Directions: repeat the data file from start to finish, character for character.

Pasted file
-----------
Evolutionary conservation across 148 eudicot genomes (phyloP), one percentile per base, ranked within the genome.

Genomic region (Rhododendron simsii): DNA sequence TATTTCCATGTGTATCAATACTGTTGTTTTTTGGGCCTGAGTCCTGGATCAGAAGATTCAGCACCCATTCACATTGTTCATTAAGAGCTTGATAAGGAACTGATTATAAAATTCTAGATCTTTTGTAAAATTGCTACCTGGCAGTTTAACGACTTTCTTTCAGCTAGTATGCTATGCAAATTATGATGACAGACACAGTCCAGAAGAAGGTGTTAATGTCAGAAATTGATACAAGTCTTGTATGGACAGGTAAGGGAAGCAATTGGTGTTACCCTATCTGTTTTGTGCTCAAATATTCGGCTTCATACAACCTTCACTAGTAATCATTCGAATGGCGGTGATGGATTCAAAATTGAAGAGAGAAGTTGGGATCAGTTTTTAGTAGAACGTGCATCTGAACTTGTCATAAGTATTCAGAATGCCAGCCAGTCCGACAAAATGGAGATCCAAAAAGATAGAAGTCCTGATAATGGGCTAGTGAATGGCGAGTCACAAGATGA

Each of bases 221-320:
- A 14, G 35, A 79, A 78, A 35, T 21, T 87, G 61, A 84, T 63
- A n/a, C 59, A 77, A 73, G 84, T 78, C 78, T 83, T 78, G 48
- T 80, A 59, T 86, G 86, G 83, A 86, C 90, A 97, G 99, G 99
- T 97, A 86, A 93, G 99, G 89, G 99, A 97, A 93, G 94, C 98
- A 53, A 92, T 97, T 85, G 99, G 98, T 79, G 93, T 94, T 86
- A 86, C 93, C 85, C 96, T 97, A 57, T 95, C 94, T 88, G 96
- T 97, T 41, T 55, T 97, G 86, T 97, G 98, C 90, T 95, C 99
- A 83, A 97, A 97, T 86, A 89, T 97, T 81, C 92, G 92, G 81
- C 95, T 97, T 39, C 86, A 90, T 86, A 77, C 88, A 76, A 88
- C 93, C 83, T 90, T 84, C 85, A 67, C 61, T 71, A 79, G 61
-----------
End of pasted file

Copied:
Evolutionary conservation across 148 eudicot genomes (phyloP), one percentile per base, ranked within the genome.

Genomic region (Rhododendron simsii): DNA sequence TATTTCCATGTGTATCAATACTGTTGTTTTTTGGGCCTGAGTCCTGGATCAGAAGATTCAGCACCCATTCACATTGTTCATTAAGAGCTTGATAAGGAACTGATTATAAAATTCTAGATCTTTTGTAAAATTGCTACCTGGCAGTTTAACGACTTTCTTTCAGCTAGTATGCTATGCAAATTATGATGACAGACACAGTCCAGAAGAAGGTGTTAATGTCAGAAATTGATACAAGTCTTGTATGGACAGGTAAGGGAAGCAATTGGTGTTACCCTATCTGTTTTGTGCTCAAATATTCGGCTTCATACAACCTTCACTAGTAATCATTCGAATGGCGGTGATGGATTCAAAATTGAAGAGAGAAGTTGGGATCAGTTTTTAGTAGAACGTGCATCTGAACTTGTCATAAGTATTCAGAATGCCAGCCAGTCCGACAAAATGGAGATCCAAAAAGATAGAAGTCCTGATAATGGGCTAGTGAATGGCGAGTCACAAGATGA

Each of bases 221-320:
- A 14, G 35, A 79, A 78, A 35, T 21, T 87, G 61, A 84, T 63
- A n/a, C 59, A 77, A 73, G 84, T 78, C 78, T 83, T 78, G 48
- T 80, A 59, T 86, G 86, G 83, A 86, C 90, A 97, G 99, G 99
- T 97, A 86, A 93, G 99, G 89, G 99, A 97, A 93, G 94, C 98
- A 53, A 92, T 97, T 85, G 99, G 98, T 79, G 93, T 94, T 86
- A 86, C 93, C 85, C 96, T 97, A 57, T 95, C 94, T 88, G 96
- T 97, T 41, T 55, T 97, G 86, T 97, G 98, C 90, T 95, C 99
- A 83, A 97, A 97, T 86, A 89, T 97, T 81, C 92, G 92, G 81
- C 95, T 97, T 39, C 86, A 90, T 86, A 77, C 88, A 76, A 88
- C 93, C 83, T 90, T 84, C 85, A 67, C 61, T 71, A 79, G 61